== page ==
Interview: Dr. Daniel Simons, editor of Advances in Methods and Practices in Psychological Science (AMPPS) on how to “get started” with open science practices

June 7th, 2021,

The journal Advances in Methods and Practices in Psychological Science (AMPPS) publishes academic articles on scientific research methods across the psychological sciences. AMPPS is innovative in a number of ways, including its attention to open science practices. This is reflected in its TOP Factor rating, of 25 out of 29 possible points- a rating of how journal policies align with the Transparency and Openness Promotion Guidelines

AMPPS requires adherence to high transparency standards including the requirement that data, code, and materials for studies be posted to a trusted third-party repository for public access. AMPPS also encourages submission of Registered Reports, a publishing format that involves a two-step peer review process, with peer review occurring once before data collection, and once after data collection. 

We asked Dr. Daniel Simons, editor of AMPPS and Professor of Psychology at the University of Illinois at Urbana-Champaign, to share his thoughts on the role of journals in advancing open sciences practices, his experience implementing AMPPS’ rigorous standards, and his advice for researchers and editors on advancing a vision of increasingly transparent research in academia.

What part are journals playing in advancing practices toward more transparent research?
As long as traditional journal articles remain the currency of the field, they can incentivize practices that improve research transparency. When journals establish transparent practices as a standard, researchers will adapt what they do to meet those requirements. For that reason, journals need to be careful in establishing requirements that are well grounded and that enhance transparency without inhibiting some forms of rigorous research that might not meet rigid requirements. For example, it's great to establish a requirement that data be made as widely available as is ethically and legally possible, but a blanket requirement that all data be publicly available would prevent publication of research on sensitive data (e.g., data that could be made available in a protected repository but not posted publicly due to identifiers).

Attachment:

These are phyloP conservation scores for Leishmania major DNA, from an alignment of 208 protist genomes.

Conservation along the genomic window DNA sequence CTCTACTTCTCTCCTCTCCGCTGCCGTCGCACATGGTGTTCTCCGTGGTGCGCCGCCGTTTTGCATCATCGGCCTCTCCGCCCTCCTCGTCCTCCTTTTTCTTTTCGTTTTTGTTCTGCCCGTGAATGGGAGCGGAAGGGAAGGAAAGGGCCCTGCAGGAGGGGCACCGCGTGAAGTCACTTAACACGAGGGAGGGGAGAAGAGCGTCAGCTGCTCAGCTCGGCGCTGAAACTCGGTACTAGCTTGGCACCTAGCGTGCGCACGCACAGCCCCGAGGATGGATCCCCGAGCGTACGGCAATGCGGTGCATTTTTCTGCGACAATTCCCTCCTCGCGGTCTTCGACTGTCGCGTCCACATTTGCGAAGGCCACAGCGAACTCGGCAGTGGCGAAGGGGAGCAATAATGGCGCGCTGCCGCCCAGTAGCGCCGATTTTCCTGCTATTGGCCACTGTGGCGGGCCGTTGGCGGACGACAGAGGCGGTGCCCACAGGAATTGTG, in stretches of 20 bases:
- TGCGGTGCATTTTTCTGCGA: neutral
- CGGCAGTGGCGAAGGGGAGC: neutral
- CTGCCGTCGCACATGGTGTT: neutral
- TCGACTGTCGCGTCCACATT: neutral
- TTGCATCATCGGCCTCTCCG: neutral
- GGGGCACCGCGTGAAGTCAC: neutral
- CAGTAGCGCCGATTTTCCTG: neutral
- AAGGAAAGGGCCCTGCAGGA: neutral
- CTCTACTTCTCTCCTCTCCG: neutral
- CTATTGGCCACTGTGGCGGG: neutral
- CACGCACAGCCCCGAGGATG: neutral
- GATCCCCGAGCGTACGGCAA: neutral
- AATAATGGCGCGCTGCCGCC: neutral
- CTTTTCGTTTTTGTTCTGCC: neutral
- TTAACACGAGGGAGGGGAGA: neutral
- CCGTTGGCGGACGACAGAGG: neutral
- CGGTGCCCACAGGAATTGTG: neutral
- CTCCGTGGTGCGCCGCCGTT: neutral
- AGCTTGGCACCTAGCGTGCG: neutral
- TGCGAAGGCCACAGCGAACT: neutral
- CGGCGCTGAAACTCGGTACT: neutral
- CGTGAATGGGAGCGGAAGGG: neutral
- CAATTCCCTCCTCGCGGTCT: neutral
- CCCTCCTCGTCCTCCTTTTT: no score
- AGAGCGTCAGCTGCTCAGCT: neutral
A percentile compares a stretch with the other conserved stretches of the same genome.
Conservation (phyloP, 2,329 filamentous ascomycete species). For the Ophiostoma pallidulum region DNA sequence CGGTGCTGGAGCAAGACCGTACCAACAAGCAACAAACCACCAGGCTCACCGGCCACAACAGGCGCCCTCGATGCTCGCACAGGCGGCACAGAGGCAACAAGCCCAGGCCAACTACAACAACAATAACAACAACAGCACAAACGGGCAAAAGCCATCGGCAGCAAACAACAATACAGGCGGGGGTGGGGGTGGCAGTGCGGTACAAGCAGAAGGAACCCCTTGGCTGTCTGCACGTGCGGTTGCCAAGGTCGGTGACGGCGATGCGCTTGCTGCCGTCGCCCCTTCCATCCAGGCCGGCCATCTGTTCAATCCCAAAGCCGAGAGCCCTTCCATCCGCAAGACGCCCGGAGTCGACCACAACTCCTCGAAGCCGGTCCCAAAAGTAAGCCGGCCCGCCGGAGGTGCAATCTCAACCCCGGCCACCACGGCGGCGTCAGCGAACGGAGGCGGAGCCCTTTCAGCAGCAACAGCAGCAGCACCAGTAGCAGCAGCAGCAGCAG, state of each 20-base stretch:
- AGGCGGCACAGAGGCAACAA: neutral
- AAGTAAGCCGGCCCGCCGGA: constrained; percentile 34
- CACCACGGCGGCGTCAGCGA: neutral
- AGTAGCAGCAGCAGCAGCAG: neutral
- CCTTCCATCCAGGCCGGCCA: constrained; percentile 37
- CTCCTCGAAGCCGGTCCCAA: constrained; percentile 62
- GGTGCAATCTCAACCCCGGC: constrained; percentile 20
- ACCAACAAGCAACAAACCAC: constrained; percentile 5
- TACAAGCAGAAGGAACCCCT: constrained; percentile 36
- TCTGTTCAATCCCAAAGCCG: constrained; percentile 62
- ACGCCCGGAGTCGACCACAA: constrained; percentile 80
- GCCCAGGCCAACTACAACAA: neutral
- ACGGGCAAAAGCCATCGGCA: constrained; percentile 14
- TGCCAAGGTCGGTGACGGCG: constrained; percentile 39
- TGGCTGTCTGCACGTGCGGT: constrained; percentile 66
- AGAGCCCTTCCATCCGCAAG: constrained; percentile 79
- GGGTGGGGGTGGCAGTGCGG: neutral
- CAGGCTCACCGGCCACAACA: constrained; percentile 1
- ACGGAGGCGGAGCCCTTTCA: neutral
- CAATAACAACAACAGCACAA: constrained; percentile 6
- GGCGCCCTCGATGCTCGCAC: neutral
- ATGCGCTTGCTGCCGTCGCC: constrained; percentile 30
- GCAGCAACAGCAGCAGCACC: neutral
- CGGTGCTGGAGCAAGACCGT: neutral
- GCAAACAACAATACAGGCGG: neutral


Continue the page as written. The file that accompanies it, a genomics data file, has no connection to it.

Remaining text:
What is the journal's motivation for being a leader in the promotion of open science practices in journal publishing?
AMPPS focuses on improving statistical and research practices, and transparency has been a core part of the journal's mission from the start. One aspect of our mission is to make it easier for researchers to adopt new practices that make their own work more rigorous. By setting transparency standards for the journal, we also signal that those are practices we want to encourage across all of psychology.

How do you feel the strong open scholarship standards championed in your policies have impacted the quality of research in your journal?
It's hard to know because we don't have a baseline comparison group. AMPPS is a new journal, and we've adopted those policies from our launch. We don't have a comparison group of articles published before we adopted those standards. Overall, the majority of submissions we receive adhere to high standards for transparency (and those that don't typically don't fare well). In part, that's because our mission focuses on communicating research practices, and the authors who submit to AMPPS typically are familiar with those policies and standards. Overall, I think the papers we've published have been of consistently high quality, but I don't know if that's due to our policies or to the topics covered by the journal. I don't get the sense that there has been any cost to the quality of our publications from adhering to those policies.

What would be your advice to researchers who want to adhere to high open science standards?
Get started. You don't need to adopt all possible practices at once. Pick a few practices and get started. There are great, accessible tutorials on practices like preregistration and data sharing. The first time you adopt a new practice, it will be more labor intensive, but as you develop a workflow, it becomes easier and easier. For example, the first time you develop a comprehensive preregistration plan, it will take time and effort (get others to look it over and make sure they can follow your procedures). But, the second time you do it, you'll have a template to work from.

What would be your advice to editors who want to implement open science practices in their journals?
Think carefully about the types of papers you publish and the policies that would naturally apply to the highest proportion of those papers. If your journal mostly publishes meta-analyses or systematic reviews, for example, you could focus on requiring transparent documentation of the search and inclusion process in a way that makes it reproducible. If you publish standard empirical papers, focusing on making data and materials available to reviewers (as well as preregistration) are natural places to start. Journals need not adopt the most stringent requirements initially—the key is transparency. For example, you could require a statement of whether and where data are available or an explanation for why they aren't available. Signalling to authors that transparency is required and indicating what standards apply in your journal can help to shift practices across the field. Adding easy-to-meet requirements can still have large benefits.

Visit to explore more steps journal editors, funders, and societies can take to implement transparent policies for their communities.

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